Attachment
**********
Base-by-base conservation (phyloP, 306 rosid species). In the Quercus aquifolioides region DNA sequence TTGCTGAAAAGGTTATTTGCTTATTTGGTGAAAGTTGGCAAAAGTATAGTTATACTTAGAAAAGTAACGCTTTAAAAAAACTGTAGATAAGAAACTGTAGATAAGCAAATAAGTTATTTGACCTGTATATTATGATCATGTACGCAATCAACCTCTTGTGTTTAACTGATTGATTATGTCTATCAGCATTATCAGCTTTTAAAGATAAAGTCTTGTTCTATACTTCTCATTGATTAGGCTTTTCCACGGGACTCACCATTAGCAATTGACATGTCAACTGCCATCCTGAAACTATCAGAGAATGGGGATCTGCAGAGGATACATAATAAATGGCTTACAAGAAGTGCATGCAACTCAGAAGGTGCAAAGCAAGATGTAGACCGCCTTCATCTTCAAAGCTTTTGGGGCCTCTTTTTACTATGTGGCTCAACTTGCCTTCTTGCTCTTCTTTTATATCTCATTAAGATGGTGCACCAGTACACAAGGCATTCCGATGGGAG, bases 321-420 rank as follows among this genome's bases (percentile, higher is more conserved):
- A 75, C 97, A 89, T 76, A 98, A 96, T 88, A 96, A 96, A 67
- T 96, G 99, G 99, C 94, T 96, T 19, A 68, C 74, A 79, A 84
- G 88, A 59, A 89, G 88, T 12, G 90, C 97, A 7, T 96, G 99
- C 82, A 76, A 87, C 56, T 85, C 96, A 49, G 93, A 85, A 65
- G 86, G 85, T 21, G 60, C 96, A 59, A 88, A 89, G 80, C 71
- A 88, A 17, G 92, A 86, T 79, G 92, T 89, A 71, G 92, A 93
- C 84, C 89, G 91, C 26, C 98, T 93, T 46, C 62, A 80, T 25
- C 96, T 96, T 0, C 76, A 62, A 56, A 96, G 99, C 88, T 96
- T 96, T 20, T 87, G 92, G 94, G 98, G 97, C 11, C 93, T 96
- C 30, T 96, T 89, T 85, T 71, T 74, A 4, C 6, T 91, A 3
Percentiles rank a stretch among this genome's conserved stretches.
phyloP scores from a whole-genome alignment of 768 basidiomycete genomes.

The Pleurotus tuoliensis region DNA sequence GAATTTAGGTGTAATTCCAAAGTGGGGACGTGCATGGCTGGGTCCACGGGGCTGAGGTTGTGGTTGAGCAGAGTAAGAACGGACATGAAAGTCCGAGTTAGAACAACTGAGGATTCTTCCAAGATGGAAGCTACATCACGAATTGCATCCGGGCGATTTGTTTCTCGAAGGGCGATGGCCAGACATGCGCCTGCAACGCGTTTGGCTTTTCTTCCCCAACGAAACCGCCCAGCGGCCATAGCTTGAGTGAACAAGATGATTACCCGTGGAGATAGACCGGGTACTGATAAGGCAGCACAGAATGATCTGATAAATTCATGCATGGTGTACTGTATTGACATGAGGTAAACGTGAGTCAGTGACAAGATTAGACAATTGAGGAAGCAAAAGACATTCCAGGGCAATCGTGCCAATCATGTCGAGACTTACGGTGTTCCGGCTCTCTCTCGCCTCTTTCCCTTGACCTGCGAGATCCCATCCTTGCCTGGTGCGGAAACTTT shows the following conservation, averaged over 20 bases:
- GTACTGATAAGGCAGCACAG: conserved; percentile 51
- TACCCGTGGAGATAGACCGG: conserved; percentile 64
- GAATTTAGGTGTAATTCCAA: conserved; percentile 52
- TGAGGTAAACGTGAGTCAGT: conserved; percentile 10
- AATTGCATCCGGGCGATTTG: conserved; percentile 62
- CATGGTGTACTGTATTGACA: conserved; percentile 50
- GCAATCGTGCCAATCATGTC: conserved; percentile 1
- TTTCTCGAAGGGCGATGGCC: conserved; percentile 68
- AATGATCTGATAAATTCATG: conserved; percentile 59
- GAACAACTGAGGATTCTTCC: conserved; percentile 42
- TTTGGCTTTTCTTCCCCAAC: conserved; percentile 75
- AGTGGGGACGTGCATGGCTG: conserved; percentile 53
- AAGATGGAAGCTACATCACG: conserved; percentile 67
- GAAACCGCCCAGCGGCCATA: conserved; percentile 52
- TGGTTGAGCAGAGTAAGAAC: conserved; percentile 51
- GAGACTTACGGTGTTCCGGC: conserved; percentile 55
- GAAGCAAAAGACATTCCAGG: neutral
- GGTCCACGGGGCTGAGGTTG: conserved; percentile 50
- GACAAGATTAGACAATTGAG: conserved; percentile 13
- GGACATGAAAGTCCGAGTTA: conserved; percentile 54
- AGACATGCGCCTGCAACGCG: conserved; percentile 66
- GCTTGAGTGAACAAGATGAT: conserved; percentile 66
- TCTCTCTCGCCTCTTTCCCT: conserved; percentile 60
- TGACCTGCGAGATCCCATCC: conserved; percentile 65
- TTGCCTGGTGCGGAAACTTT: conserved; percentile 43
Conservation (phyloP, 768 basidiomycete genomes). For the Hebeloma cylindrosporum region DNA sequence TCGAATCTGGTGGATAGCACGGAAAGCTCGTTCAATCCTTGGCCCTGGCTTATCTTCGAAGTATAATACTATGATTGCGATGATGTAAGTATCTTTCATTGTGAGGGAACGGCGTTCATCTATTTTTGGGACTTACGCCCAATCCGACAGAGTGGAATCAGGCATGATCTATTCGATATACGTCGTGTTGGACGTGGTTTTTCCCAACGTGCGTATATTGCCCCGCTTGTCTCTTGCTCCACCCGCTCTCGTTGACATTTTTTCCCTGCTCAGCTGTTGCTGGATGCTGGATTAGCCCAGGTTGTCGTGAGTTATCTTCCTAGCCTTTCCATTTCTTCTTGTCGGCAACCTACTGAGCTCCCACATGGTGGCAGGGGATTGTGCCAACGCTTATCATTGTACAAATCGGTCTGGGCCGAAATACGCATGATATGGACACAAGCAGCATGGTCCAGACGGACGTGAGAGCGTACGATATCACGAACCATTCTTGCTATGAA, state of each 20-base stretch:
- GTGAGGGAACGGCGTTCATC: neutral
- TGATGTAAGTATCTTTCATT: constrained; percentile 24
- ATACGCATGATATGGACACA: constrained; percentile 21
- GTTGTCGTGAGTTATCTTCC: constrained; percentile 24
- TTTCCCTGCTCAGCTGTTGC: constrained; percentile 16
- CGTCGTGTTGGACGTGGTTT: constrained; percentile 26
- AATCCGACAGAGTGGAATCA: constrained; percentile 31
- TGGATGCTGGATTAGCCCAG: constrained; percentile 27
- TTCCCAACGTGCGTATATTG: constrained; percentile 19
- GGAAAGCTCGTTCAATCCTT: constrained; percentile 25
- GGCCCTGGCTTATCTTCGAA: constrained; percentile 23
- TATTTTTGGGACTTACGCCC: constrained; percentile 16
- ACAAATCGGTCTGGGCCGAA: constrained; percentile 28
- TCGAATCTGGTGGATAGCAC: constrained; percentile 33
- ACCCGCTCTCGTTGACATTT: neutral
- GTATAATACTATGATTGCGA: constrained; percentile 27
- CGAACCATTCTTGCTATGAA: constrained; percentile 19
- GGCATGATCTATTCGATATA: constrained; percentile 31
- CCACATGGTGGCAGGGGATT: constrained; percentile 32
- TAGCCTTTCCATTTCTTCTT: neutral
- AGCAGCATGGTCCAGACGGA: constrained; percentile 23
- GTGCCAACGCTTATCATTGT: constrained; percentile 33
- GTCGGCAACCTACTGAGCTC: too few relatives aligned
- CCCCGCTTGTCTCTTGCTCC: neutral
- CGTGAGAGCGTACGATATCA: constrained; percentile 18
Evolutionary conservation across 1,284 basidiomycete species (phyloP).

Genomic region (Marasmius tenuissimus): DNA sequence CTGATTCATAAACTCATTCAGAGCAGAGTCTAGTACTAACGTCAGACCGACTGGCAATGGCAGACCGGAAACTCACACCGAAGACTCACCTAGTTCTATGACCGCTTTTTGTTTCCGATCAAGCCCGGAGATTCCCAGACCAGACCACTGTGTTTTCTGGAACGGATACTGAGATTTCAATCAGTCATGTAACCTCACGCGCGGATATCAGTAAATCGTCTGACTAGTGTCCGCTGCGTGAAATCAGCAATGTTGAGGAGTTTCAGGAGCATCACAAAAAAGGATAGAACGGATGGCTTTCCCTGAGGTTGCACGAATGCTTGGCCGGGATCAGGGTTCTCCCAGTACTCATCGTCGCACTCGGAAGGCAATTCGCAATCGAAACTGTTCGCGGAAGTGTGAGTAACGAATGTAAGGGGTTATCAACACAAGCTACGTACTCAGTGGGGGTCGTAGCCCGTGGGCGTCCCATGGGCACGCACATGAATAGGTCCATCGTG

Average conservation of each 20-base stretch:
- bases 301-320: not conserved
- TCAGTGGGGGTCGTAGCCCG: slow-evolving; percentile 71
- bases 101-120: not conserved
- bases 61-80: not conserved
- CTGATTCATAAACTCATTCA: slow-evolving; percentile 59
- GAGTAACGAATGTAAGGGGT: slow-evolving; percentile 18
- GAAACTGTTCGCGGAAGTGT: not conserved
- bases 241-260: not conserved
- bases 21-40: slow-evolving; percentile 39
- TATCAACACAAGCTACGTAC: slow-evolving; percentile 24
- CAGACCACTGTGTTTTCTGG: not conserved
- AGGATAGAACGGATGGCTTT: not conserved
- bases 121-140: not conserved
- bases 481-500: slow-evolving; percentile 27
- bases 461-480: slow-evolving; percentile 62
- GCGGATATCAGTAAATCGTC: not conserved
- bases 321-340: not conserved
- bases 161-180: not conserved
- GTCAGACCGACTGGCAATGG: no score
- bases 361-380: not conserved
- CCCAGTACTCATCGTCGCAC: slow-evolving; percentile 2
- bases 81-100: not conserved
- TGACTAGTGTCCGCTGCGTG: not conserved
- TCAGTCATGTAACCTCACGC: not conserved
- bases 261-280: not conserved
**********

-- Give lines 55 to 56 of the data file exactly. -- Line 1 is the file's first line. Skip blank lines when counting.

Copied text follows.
- ACCCGCTCTCGTTGACATTT: neutral
- GTATAATACTATGATTGCGA: constrained; percentile 27